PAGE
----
In love with the mandolin since Feb 2016
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    Shayan Givehchian
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    Default Re: Top classical pieces every mandolin player should know

    Great recommendations thanks alot

  21. #15
    Shayan Givehchian
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    Default Re: Top classical pieces every mandolin player should know

    Yes more or less what you mean. I've been playing for 2 years now and I'm still looking for a main subcategory to get into as my main thing. So for people like me who are trying to figure out their place in the mandolin world

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    Default Re: Top classical pieces every mandolin player should know

    A few years back I had this kind of thought, and began learning a piece. In the end it did so little for my heart that I returned to fiddle tunes. Even Thile playing Bach is of limited interest to me, I'm afraid it doesn't move me enough to demand the time. I used to wonder if this was some deficiency in my musical taste, but have since accepted that, like Shakespeare, it's just not for me (and I have taught many of his plays in school).
    As I move through my sixth decade I am content to accept that what is termed "classical" is, to my ears, little more than mathematics in musical notation and doesn't speak to me.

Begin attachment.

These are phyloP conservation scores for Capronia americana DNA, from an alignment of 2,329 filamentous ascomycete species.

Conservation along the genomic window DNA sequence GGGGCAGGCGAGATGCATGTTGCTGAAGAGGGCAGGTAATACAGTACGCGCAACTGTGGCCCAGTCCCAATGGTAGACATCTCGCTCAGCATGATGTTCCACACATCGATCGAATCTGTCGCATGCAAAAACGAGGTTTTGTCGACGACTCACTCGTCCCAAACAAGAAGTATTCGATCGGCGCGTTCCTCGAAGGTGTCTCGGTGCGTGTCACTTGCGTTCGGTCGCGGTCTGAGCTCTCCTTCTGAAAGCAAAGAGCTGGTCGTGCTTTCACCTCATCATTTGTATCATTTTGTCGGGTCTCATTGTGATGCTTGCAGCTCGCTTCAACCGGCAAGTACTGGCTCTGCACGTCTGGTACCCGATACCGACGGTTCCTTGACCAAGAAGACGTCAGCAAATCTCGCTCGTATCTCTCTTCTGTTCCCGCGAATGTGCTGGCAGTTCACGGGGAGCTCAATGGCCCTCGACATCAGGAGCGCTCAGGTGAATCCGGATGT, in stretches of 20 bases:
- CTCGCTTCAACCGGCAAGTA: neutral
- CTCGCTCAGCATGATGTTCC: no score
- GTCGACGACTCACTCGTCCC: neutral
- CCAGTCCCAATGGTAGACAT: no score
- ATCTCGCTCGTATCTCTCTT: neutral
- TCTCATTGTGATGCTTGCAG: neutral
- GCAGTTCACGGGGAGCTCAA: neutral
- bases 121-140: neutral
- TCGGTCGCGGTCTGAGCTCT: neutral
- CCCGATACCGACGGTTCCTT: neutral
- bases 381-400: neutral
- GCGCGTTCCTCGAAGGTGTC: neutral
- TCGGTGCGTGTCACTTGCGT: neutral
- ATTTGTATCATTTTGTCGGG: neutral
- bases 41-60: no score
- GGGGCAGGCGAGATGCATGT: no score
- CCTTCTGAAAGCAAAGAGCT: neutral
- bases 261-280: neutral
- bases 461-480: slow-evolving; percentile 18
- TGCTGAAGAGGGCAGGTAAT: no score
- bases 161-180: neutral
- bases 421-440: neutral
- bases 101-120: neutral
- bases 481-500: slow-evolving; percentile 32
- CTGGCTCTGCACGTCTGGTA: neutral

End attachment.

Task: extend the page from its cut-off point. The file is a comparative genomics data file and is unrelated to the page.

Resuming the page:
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    Default Re: Top classical pieces every mandolin player should know

    The Can-Can by Offenbach, William Tell Overture by Rossini, Sabre Dance by Katchachurian, See the Conqering Hero and Scipio's March by Handel, Lilliebolero by Purcell, Berceuse by Faure and Jesu Joy of Man's Desiring by Bach are my top offerings.

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    Default Re: Top classical pieces every mandolin player should know

    Michael Turners Waltz, aka Mozart K586. It's even played as a fiddle tune Darren.

    Brian Oberlin has a nice arrangement of a Bach Minuet : https://www.mandoberlin.com/lessons.php?category=3
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    Default Re: Top classical pieces every mandolin player should know